In my final year of seminary, I pastored a small rural church in a little Indiana farm community. This was a seminary pastorate; the church didn’t expect me to stay after graduation and I didn’t expect to stay. As graduation drew close, I was ready to go on to bigger and better things. The problem was that no one else seemed ready for me to go on to bigger and better things.
I had sent out resumes—no response, not even a nibble. Churches were not exactly knocking on my door wanting me to come. In fact, they were not even sending me any rejection letters. This process went on for several months. I began to question my calling. At one point I was so filled with anxiety that I found it difficult to sit in class. I felt miserable and felt guilty for feeling so miserable. And the feelings of guilt for doubting my calling and questioning my faith compounded my anxiety.
I happened to be taking a pastoral counseling class at the time and the professor said something very simple that struck me as quite profound. It came to me as a word from God. He said, “It’s okay to feel bad.” Pretty simple isn’t it? But that is what I needed to hear. An immense weight lifted when I appropriated that word.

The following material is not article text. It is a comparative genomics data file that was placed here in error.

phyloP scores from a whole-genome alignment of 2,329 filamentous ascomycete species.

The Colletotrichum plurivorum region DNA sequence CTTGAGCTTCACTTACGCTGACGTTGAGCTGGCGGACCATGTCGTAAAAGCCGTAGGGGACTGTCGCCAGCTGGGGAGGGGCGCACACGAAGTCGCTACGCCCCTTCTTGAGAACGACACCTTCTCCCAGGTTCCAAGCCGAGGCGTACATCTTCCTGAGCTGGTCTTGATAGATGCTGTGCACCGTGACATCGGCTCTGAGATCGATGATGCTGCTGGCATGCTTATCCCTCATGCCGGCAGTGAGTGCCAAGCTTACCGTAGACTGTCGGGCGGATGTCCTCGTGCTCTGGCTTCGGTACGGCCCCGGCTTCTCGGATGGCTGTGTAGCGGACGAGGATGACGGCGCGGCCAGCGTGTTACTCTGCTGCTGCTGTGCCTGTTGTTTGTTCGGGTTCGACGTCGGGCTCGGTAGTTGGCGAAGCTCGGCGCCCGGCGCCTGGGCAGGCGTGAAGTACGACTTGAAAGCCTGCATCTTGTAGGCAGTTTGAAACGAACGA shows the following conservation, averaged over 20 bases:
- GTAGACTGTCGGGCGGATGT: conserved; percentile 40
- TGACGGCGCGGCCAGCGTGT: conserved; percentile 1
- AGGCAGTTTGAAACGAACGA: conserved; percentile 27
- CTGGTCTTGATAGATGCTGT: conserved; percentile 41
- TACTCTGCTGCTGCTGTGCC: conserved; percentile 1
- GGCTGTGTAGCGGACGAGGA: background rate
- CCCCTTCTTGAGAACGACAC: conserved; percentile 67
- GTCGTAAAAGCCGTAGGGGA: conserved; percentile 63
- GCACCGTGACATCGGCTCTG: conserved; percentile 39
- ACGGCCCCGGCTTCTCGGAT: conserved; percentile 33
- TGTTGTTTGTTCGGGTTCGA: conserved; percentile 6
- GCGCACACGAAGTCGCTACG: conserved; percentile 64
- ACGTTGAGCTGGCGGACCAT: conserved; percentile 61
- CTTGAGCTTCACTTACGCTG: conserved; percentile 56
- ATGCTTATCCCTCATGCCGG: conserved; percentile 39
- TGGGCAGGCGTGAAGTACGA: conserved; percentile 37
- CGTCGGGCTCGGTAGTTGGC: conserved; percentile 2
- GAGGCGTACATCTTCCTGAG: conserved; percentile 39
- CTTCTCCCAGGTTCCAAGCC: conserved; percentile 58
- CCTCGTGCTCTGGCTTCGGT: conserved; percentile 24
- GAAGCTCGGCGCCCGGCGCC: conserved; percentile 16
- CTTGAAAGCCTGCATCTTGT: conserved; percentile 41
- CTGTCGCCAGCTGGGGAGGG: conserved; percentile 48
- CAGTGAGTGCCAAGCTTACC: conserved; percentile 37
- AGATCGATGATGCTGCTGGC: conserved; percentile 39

Some of the anxiety I was experiencing came from the sense that my stay in Hoover, Indiana, could be for a longer time than I had wanted or anticipated. But the debilitating, oppressive anxiety that I felt crushing me sprang from the guilt over feeling bad and from questioning my calling. When I realized that it was okay to feel bad, to question and to experience some anxiety, then the deep dread, guilt, and worry that hovered over me started to dissipate.
As a pastor I am sometimes asked how we might discern God’s voice today. How can we discern if God is speaking? How can we know if we are being led by the Divine Spirit? Obviously, this is a very subjective experience and process, but I offer the following guidelines. God’s voice . . .
* nurtures healing, renewal, and reconciliation
* inspires compassion, forgiveness, and the pursuit of peace
* encourages inclusivity, empathy, and generosity
* ignites humility and gratitude
* challenges the status quo and conventional wisdom
* envisions an alternative world of equality and justice for all, especially the disadvantaged and the oppressed
* brings out the best of the human spirit
If every voice claiming to know God’s will or speak God’s word would be filtered through the guidelines above, I suspect we could more readily discern what is real from what is unreal.
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Anyone interested in learning more about a progressive approach to Christian faith is invited to check out my book: Being a Progressive Christian (is not) for Dummies (nor for know-it-alls): An Evolution of Faith. http://www.nurturingfaith.info/?p=1297/